Sunday, November 2, 2008

Lessons from the Google Book Search settlement

I have been very interested to read the commentary around the Google Book Search agreement – particularly the arrangements to be put in place to track and monitor the use of works.

The ‘Books Rights Registry’ will enable authors to determine whether or not their books can be scanned with portions made available for searching. It is in essence an agreement to a collective license with protections in place for the preservation of the public domain.

Lessig Notes:
The agreement calls for the creation of a registry to be operated by a nonprofit corporation. That corporation will be governed by a board comprised of publishers and "authors" (meaning authors participating in the law suit).

And according to Silicon Valley:
Google will pay about $34.5 million to establish the registry... About 63 percent of the revenue Google earns from its book-search program will go to the registry to be divvied up among rights-holding authors and publishers. It will also pay the authors' and publishers' attorney fees.

The creation of a non profit registry for rights management with respect to literary publications is a big step forward for the long term management of books within the digital environment. For many years Lawrence Lessig and many others have been arguing that the law relating to copyright creates an inefficient property system largely due to the fact that there is no central registry of copyright holders.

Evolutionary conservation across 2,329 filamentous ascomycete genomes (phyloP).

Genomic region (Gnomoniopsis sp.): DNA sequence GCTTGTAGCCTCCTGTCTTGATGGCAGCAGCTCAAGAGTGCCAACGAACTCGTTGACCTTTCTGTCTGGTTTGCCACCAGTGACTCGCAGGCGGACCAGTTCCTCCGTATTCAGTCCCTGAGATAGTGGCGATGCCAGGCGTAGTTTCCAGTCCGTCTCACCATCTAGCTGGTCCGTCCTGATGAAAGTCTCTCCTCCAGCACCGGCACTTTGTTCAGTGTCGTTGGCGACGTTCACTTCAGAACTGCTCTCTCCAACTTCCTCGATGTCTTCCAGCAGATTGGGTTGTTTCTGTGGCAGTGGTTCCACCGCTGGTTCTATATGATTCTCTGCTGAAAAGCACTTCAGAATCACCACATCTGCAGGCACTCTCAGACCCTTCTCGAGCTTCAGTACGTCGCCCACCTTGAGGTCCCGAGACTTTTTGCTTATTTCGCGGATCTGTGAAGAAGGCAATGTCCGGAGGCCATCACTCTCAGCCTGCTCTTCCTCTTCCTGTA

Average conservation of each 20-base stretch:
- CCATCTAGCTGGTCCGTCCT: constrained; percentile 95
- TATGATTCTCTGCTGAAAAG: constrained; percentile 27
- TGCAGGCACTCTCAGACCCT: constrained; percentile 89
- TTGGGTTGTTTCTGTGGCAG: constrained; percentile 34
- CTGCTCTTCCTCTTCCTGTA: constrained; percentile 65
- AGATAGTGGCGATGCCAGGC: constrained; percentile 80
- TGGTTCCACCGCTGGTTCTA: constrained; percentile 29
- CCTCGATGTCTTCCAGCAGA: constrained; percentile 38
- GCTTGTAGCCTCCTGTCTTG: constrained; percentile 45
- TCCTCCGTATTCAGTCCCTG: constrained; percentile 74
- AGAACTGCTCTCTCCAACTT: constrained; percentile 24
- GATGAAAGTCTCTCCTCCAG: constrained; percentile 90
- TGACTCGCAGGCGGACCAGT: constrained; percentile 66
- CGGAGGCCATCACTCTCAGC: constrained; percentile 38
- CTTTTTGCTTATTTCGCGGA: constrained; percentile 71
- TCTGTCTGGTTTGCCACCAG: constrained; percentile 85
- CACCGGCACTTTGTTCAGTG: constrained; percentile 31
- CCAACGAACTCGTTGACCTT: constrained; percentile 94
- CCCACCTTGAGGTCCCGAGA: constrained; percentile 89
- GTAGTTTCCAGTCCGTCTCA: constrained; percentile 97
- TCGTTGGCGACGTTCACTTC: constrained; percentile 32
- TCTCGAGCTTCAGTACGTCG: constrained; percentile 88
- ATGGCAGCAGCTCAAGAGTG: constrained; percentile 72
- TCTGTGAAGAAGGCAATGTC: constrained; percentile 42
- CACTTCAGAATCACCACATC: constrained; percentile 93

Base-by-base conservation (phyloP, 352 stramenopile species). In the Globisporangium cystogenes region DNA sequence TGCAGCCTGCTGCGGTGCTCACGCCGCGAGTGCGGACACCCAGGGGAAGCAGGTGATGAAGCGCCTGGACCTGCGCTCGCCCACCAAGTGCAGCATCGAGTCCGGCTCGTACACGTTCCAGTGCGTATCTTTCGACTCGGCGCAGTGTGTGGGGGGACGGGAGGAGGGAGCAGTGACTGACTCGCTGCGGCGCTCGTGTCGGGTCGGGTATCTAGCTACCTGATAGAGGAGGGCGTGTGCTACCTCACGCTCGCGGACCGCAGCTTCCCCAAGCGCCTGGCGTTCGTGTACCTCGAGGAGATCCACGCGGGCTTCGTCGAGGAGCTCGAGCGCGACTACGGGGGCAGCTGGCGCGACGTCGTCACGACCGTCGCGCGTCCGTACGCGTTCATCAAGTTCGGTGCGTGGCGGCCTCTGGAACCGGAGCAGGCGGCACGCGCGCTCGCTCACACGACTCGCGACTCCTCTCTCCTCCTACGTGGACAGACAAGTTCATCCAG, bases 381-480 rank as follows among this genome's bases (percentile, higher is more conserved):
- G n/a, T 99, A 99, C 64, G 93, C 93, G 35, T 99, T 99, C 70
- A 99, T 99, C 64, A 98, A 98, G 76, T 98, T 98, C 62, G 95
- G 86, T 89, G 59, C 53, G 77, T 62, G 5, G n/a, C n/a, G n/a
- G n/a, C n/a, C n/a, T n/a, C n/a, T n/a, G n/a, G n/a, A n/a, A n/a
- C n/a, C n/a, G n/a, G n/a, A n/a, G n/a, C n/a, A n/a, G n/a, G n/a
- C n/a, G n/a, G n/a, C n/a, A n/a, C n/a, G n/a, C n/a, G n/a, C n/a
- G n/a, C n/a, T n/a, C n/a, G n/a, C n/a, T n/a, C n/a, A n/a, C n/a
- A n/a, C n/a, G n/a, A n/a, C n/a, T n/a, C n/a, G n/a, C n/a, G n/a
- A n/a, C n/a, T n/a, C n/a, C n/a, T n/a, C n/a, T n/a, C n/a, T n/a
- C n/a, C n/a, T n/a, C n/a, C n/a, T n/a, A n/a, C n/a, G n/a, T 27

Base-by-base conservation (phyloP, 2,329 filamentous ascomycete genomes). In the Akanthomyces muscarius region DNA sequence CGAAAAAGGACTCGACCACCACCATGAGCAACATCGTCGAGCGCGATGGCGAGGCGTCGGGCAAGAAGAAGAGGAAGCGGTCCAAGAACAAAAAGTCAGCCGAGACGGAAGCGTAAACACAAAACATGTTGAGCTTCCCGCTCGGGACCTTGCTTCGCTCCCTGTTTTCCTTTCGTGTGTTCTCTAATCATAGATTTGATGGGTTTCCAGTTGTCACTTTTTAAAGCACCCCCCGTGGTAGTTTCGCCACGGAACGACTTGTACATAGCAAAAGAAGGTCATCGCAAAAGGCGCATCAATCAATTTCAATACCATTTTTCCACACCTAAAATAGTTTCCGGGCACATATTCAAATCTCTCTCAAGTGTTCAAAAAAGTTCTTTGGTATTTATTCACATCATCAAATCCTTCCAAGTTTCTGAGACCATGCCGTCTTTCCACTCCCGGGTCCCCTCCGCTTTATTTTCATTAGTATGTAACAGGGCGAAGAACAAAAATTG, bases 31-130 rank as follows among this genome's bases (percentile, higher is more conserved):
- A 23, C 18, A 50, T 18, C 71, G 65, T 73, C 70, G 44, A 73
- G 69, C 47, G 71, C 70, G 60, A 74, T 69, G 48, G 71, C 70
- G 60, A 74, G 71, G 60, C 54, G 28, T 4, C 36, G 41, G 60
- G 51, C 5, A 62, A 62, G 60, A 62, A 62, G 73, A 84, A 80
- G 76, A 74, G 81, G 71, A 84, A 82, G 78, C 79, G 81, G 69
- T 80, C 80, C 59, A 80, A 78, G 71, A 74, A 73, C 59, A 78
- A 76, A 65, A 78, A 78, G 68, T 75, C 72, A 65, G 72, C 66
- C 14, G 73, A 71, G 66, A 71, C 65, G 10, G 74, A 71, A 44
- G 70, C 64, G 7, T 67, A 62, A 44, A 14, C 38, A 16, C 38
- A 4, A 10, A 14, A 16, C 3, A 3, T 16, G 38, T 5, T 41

In his most recent text, Remix, Lessig reflects on the social norms historically associated with the use of text – quoting with citation. He suggests that in the coming years all culture will be ‘bookified’ – that is that social norms which have already begun to emerge will enhance the expectation of all individuals to reuse and quote from culture.

One can well imagine the benefits that would flow from having a central repository of all copyright holders for all forms of expression. Enabling a system of rights registration would facilitate the process of gaining clearances, reduce litigation and enhance the ability of artists and follow on creators to more easily negotiate the uses and availability of works.

In my recent presentation relating to political music I reflected on the need for a central repository or archive and the need for integration to improve the exposure, consumption and use of oppositional audible culture. I also argued for the establishment of a non profit association to carry out these goals. The Google Book Search agreement could prove to be an excellent model worthy of examining as an analogy.

Further Reading
Lessig Blog, On the Google Book Search Agreement (29 October 2008) <> at 2 November 2008

Lessig, Remix (2008)
<> at 2 November 2008

Silicon Valley, Authors, publishers settle copyright suit against Google (29 October 2008) <> at 2 November 2008

The Register, Google settles Book Search suit for $125m (28 October 2008) <> at 2 November 2008

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